The Concerted Action included four subprojects, focused on:
- Assessment of repeated vaginal examination during pregnancy, and effectiveness in the prevention of preterm delivery.
- Evaluation of different policies of management of labour for primiparous women. This subproject included two trials, one on early amniotomy and use of oxytocin, the other on continuous support of the women during labour.
- Assessment of neonatal interventions to reduce mortality, disability and use of health services in very preterm infants. This subproject focused on the prevention of peri/intra-ventricular haemorrhage and assessed two treatments: ethamsylate, and plasma volume expanders.
- Implications for the health service of parental involvement in the care of very low birthweight infants in neonatal intensive care units.
The Concerted Action on evalution of prenatal, perinatal and postnatal care delivery systems has carried out 4 projects:
Effectiveness of repeated vaginal examination in pregnancy:
Results indicated that while repeated vaginal examinations do improve the prediction of preterm delivery the procedure was associated with an excess of prenatal hospital admissions.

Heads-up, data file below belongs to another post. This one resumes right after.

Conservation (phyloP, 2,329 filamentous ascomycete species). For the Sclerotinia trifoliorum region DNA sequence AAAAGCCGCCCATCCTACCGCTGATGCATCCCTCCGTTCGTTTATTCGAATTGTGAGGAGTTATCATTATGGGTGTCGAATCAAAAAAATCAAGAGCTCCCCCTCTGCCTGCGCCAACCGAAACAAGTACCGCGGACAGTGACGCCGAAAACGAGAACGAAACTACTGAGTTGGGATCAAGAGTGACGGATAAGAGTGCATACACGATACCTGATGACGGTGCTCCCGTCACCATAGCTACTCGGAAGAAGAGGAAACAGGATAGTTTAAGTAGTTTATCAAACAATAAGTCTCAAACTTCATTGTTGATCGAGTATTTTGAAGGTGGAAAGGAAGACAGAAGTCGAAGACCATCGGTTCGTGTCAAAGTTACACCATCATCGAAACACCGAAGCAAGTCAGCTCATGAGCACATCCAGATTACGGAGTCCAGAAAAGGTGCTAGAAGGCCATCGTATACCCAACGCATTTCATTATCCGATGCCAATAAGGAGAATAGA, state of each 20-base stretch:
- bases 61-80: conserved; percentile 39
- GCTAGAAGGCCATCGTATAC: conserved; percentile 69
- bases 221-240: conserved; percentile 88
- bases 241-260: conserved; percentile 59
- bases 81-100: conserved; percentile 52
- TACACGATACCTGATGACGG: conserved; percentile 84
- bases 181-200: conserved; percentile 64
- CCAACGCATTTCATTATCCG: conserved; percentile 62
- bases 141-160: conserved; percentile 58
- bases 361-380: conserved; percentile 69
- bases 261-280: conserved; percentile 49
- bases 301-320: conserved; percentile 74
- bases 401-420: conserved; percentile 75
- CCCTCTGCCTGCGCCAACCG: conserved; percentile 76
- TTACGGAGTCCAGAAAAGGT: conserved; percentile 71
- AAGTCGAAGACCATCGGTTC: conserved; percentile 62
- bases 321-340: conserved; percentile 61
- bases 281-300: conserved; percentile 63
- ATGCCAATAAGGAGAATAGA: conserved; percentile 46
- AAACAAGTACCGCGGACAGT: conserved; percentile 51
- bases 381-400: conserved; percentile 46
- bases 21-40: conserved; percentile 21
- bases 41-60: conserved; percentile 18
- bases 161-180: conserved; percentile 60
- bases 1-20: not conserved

An evaluation of different policies for managing labour of primiparous women:
One trial assessed the value of early amniotomy plus oxytoxin. This did not affect the rate of operative deliveries but might increase the risk of postpartum haemorrhage. Continuous support during labour, on the other hand, did reduce the rate of operative deliveries without affecting the health of neonates or mothers.
Assessment of neonatal interventions, in very preterm infants:
Two randomised controlled trials focused on prevention of peri/intraventricular haemorrhage (ethamsylate and plasma volume expanders) and of respiratory distress (surfactant). The ethamsylate trial so far provides no evidence of a difference in short term outcomes.
Implications for the health service of parental involvement in the care of very low birthweight infants in neonatal intensive care units:
The participating units differed greatly in their policies towards parental involvement and in facilities available. Parental behaviour also differed. Generally speaking, parents reported a high degree of satisfaction with the care of their infant but complained of insufficient communication with doctors and nurses.